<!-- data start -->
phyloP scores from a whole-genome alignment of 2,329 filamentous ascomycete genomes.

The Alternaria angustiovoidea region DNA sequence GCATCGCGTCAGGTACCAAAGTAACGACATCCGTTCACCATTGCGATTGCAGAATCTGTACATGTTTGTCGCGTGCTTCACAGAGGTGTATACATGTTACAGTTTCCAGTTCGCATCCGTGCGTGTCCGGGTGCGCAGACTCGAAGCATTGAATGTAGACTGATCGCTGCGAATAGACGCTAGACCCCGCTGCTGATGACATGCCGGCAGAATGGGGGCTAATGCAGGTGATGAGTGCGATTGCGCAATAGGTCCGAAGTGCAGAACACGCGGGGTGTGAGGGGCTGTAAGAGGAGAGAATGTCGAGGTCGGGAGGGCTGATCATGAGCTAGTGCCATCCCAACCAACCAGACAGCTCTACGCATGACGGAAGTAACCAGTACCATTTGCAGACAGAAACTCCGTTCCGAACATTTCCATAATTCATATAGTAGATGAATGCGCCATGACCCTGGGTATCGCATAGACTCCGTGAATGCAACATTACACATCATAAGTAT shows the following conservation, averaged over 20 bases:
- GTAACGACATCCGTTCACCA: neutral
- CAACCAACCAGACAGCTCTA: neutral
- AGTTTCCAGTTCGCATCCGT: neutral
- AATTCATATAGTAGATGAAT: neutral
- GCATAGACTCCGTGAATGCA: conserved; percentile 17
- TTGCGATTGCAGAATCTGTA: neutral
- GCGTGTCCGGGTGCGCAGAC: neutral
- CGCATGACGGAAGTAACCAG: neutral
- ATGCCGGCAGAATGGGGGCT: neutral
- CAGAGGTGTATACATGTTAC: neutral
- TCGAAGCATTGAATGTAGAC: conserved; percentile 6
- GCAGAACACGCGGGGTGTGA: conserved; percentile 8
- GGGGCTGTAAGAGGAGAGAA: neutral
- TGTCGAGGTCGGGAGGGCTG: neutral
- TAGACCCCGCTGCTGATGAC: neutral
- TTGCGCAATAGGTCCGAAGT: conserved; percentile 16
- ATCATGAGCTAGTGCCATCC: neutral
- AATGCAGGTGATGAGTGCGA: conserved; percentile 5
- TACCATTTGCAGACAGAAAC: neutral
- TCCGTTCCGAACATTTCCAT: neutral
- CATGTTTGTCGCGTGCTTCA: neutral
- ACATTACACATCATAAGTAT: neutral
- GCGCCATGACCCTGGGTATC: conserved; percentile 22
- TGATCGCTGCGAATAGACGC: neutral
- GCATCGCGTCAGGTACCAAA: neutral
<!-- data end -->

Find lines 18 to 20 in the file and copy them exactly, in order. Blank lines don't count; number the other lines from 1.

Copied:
- TTGCGCAATAGGTCCGAAGT: conserved; percentile 16
- ATCATGAGCTAGTGCCATCC: neutral
- AATGCAGGTGATGAGTGCGA: conserved; percentile 5